Hoping to coax Toyota Motor Corp.'s top executive to a hearing, a congressional leader issued a personal appeal Thursday to Akio Toyoda, the automaker's president.
Rep. Edolphus Towns (D-N.Y.) said he had sent a personal invitation to Toyoda, grandson of the company's founder, hoping to persuade the executive to testify about Toyota's recalls at an upcoming hearing of the Committee on Oversight and Government Reform.
At a news conference Wednesday in Tokyo, Toyoda said he did not plan to address those issues on Capitol Hill personally -- at least not yet. He said he would not travel to Washington for the hearings, to be held Wednesday.
Toyoda expressed full confidence in Toyota's North American chief, Yoshimi Inaba, who he indicated would attend the hearing. The House Energy and Commerce Committee also plans to hold a hearing on Toyota's auto problems next week.
"As you know, there is widespread public concern regarding reports of sudden unintended acceleration in Toyota motor vehicles," Towns wrote Toyoda. "Toyota has recalled millions of its vehicles and even halted production. In addition, there are reports that this problem may have been the direct cause of serious injury and even death.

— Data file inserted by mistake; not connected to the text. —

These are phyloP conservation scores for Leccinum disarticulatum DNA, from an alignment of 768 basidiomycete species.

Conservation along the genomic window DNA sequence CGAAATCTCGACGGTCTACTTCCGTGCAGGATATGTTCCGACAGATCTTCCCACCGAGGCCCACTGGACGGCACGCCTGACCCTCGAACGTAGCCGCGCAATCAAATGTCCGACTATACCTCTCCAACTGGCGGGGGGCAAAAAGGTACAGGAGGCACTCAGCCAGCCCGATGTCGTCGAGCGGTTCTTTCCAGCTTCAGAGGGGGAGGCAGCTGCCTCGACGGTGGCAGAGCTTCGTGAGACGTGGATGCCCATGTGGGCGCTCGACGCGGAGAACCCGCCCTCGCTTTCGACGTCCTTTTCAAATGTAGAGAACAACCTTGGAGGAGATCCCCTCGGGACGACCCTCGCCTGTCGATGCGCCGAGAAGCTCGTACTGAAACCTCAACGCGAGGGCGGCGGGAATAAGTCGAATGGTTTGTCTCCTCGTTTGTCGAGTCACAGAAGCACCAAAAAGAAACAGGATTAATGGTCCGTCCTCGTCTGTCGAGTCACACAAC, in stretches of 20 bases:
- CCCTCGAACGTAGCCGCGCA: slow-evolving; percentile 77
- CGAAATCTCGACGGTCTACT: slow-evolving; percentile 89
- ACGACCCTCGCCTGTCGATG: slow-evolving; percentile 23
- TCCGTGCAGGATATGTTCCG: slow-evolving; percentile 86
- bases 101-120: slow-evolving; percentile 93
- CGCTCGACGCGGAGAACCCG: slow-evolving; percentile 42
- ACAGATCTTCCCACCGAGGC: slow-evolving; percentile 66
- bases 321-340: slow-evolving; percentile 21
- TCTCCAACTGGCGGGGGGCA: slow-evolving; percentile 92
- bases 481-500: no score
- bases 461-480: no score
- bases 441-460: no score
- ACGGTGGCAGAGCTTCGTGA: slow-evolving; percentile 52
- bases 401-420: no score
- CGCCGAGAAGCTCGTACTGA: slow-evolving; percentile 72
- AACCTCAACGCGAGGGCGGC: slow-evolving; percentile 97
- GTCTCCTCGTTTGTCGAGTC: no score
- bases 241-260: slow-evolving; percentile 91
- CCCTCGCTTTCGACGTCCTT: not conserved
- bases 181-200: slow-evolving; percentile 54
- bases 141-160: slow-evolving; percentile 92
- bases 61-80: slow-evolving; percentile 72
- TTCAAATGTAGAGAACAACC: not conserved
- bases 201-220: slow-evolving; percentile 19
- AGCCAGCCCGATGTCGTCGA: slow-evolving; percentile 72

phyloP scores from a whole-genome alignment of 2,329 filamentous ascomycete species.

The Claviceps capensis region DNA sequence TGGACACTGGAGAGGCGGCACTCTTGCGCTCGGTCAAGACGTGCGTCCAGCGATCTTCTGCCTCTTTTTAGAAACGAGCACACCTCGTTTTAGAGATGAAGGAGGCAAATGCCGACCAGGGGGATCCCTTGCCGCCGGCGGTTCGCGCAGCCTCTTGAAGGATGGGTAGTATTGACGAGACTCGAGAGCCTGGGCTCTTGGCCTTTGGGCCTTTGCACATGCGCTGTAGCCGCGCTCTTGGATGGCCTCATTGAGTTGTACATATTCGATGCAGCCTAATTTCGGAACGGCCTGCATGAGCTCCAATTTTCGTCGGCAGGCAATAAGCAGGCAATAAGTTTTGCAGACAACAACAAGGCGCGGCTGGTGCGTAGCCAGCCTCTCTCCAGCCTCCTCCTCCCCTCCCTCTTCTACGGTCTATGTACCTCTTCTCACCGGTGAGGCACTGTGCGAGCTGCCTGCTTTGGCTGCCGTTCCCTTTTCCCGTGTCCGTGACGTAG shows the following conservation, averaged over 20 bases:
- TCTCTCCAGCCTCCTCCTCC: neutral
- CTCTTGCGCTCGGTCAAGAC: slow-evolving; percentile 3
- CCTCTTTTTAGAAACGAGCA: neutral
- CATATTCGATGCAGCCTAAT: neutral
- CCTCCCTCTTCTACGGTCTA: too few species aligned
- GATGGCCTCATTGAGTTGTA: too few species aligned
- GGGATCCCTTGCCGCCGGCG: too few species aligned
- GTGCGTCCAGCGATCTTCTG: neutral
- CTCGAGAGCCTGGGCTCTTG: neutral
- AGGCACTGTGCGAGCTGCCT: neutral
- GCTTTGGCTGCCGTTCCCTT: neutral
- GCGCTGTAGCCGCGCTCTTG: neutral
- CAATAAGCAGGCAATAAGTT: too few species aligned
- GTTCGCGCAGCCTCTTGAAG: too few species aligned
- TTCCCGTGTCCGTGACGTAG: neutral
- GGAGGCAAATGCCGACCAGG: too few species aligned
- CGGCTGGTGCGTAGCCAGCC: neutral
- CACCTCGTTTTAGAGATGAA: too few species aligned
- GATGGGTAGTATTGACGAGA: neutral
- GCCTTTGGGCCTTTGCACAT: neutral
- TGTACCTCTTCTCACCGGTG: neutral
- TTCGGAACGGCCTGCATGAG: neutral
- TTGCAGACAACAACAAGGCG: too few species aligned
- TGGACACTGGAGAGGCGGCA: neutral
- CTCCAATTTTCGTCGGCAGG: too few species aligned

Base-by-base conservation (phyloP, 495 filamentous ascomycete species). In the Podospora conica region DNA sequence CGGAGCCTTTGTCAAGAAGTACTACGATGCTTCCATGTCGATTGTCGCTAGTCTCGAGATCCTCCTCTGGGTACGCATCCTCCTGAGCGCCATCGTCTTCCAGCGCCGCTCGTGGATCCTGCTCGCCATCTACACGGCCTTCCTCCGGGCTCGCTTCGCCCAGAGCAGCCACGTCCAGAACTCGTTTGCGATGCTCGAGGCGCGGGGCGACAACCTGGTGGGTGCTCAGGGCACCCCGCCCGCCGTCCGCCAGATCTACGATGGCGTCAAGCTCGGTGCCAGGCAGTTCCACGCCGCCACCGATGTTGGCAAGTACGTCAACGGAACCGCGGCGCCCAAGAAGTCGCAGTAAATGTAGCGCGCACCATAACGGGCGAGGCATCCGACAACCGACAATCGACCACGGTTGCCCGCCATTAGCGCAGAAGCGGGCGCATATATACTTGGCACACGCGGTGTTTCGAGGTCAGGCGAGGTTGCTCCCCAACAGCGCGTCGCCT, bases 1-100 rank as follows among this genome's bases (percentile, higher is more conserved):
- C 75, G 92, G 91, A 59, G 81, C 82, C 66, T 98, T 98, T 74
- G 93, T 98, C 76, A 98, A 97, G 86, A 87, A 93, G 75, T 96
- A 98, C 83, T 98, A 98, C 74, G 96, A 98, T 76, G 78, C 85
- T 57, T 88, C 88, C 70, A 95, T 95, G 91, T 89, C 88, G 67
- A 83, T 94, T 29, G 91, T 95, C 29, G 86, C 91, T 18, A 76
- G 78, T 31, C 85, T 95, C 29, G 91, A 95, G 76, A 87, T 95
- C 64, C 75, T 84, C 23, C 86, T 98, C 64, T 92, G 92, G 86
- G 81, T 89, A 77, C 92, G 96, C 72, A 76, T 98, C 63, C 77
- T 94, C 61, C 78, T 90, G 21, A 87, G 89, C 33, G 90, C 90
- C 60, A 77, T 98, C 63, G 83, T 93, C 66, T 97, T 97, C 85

"There appears to be growing public confusion regarding which vehicles may be affected and how people should respond. In short, the public is unsure as to what exactly the problem is, whether it is safe to drive their cars or what they should do about it," the congressman said. "To help clarify this situation, I am inviting you to testify."
Toyoda's reluctance to come to Washington has sparked the ire of several congressional leaders.
"Akio Toyoda doesn't get it that he's got plenty of good engineers to fix the problem. He needs to set the tone and fix the public's confidence," said Rep. Darrell Issa (R-Vista), the top Republican on the House committee panel.
Toyota has issued about 10 million recall notices worldwide, mostly for floor mats that can entrap the gas pedal and for a gas pedal that can stick. It has blamed both problems for causing unintended acceleration.
The Japanese automaker is considering recalling the popular Corolla because of potential steering problems. And the National Highway Safety Traffic Administration is about to launch a probe into steering problems with about 500,000 late-model Corollas, a move that could lead to another large recall. The agency also has launched an inquiry into the speed of the company's response to problems and the adequacy of its recalls.
Toyota sold almost 1.3-million Corollas worldwide last year, including nearly 300,000 in the United States. The Corolla trailed only Toyota's Camry as the second-bestselling car in the U.S. last year, according to Autodata Corp.